Many people leave Saint Elizabeth Hospital in Lincoln with a hormone diagnosis, but without any idea how they are going to afford their medical bills and treat their condition if they cannot continue working. Fortunately, the Social Security Administration (SSA) provides disability payments for patients who suffer from hormonal, glandular, or endocrine disorders.
There are two disability programs: Social Security Disability Insurance which is known as SSDI and Supplemental Security Income—commonly referred to as SSI. SSDI pays benefits to you and certain members of your family if you are disabled and you worked long enough and paid Social Security taxes. SSI is based on financial need. The Social Security Administration says, “It is designed to help aged, blind, and disabled people, who have little or no income.”
What are the basic qualifications for Social Security disability?
To qualify, you must demonstrate that the symptoms of your impairment prevent you from sustaining full-time competitive employment on a consistent and reliable basis. All qualifying disabilities must be expected to last and keep you out of work for at least 12 months.
To determine if you are medically eligible for disability benefits Social Security has a set of procedures in place. These procedures are published in a handbook known as the “Blue Book,” and it includes a list of various disabling conditions known as “listings.” You can find the listing for endocrinal disorders in Section9:00.
However, most often an applicant’s medical conditions will not precisely meet the Blue Book’s technical requirements to qualify for disability payments. But, there is a second way to qualify. You may be eligible for Social Security disability benefits if you can prove that, due to the limitations of your condition, you unable to perform any job in the national economy, considering your age, education, and past work.
How does the SSA determine who is eligible for benefits for a hormonal disorder?
First, the SSA must evaluate if you are suffering from a disability caused by an endocrine disorder. These medical conditions often cause one of more glands to produce too much (or too little) of a necessary hormone. This imbalance can cause symptoms and complications throughout the body.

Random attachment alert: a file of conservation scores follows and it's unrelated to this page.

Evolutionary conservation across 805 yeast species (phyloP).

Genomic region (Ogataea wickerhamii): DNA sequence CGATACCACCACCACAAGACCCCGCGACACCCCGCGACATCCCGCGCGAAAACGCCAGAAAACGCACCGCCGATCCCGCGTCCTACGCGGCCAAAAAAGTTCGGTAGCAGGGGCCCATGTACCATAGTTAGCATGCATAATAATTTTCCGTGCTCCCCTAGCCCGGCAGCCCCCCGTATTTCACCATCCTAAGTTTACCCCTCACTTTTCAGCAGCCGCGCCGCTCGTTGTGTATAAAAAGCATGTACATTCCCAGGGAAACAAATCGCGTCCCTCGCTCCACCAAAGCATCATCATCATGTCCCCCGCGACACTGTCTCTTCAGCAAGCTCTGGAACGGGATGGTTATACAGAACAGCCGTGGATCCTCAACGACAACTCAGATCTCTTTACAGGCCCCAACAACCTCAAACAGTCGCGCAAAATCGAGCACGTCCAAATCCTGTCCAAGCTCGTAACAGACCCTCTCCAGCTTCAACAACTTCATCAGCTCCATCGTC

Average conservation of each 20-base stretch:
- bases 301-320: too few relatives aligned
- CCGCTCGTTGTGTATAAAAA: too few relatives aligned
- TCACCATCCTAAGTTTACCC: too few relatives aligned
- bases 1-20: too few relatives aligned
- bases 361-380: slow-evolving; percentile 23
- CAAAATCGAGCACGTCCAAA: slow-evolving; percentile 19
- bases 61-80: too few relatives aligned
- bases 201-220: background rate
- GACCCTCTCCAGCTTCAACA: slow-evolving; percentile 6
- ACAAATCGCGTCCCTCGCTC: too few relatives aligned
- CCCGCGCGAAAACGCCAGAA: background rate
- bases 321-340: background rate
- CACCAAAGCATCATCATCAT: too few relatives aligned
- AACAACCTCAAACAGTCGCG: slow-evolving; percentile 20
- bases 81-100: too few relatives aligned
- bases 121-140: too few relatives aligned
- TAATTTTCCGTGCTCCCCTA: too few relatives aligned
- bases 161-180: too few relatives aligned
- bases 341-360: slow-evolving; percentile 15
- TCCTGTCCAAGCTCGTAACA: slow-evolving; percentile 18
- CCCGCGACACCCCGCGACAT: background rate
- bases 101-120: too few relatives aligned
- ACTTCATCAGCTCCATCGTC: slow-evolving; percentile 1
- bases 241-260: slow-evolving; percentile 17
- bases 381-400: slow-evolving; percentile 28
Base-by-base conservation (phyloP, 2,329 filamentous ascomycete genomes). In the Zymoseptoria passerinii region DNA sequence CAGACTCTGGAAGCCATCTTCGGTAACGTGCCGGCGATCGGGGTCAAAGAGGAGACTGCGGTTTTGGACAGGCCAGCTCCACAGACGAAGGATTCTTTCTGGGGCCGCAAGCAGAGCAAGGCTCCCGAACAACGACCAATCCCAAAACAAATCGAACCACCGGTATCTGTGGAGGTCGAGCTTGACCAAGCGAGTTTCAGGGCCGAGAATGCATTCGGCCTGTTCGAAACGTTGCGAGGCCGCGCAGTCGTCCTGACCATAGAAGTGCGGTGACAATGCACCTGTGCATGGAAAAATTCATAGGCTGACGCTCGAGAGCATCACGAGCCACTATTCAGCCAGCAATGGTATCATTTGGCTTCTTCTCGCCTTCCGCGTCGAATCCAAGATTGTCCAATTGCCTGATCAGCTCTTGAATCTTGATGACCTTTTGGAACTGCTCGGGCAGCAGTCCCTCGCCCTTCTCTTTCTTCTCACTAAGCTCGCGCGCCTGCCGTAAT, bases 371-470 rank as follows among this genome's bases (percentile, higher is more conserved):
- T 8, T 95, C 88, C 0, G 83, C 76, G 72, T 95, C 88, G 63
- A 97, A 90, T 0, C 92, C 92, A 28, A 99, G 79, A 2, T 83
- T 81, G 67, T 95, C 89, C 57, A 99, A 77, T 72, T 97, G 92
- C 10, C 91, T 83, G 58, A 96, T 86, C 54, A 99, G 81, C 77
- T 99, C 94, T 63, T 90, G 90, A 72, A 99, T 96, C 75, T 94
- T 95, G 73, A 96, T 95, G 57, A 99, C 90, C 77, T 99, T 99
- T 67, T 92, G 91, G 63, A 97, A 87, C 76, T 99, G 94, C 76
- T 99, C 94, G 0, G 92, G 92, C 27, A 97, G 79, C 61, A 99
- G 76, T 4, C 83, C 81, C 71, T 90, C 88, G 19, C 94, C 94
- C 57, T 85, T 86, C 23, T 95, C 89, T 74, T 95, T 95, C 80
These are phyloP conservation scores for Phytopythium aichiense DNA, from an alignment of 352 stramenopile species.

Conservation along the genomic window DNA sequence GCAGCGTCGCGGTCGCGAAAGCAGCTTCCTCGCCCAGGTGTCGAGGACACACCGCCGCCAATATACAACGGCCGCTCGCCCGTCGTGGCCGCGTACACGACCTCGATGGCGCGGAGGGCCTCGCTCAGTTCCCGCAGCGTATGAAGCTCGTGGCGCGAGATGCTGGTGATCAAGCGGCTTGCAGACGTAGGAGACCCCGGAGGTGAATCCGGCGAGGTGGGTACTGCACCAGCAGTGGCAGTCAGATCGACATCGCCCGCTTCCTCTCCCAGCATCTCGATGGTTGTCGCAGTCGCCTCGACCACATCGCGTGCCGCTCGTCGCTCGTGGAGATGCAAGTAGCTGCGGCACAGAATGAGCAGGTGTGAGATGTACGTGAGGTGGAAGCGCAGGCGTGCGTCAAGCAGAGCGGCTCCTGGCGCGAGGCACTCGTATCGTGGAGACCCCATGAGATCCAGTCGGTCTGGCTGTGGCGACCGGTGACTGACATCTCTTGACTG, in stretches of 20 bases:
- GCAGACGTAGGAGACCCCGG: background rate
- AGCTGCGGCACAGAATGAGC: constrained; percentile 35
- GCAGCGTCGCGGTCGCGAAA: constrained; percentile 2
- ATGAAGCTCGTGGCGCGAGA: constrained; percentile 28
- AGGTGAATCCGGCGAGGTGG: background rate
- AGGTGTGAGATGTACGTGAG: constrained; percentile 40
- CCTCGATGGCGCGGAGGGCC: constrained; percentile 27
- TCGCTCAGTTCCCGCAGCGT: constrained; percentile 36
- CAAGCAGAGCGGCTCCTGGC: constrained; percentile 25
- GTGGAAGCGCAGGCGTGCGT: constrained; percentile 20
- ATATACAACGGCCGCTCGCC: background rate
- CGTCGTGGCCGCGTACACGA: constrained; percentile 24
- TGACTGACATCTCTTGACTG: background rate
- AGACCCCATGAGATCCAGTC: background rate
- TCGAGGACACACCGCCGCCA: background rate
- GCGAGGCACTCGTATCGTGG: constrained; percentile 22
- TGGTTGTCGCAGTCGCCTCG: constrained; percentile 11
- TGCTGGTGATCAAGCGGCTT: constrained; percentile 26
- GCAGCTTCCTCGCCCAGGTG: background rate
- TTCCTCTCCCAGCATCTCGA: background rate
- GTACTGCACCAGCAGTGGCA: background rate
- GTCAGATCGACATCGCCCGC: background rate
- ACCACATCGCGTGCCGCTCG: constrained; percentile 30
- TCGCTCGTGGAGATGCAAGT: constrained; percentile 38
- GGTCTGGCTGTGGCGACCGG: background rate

The SSA will use these three criteria to determine if you can get disability benefits:
- Identifying which hormonal imbalance you have. There are five major glands in the endocrine system: the pituitary, thyroid, parathyroid, adrenal, and pancreas. Each will have its own listing of disabling symptoms.
- Determining disability under another bodily system listing. The SSA will evaluate the effects of endocrine disorders as well as the condition itself to gauge your level of impairment. For instance, if your pancreas can no longer produce enough insulin, you may meet the disability criteria for diabetes.
- Residual functional capacity. If your condition does not qualify for payments based on effects or a listing in another bodily system, you may get benefits based on your residual functional capacity (RFC). This is a measurement of how much work you are able to do and if it is enough to allow you to obtain substantial, gainful employment.
Our disability attorneys are in your corner and will fight for your rights.
Do you want to know everything you can before you walk into the Lincoln Social Security office? Email [email protected] today to arrange a free evaluation of your case and click here for our free informational guide, Why You Should Hire an Attorney to Handle Your Social Security Disability Claim.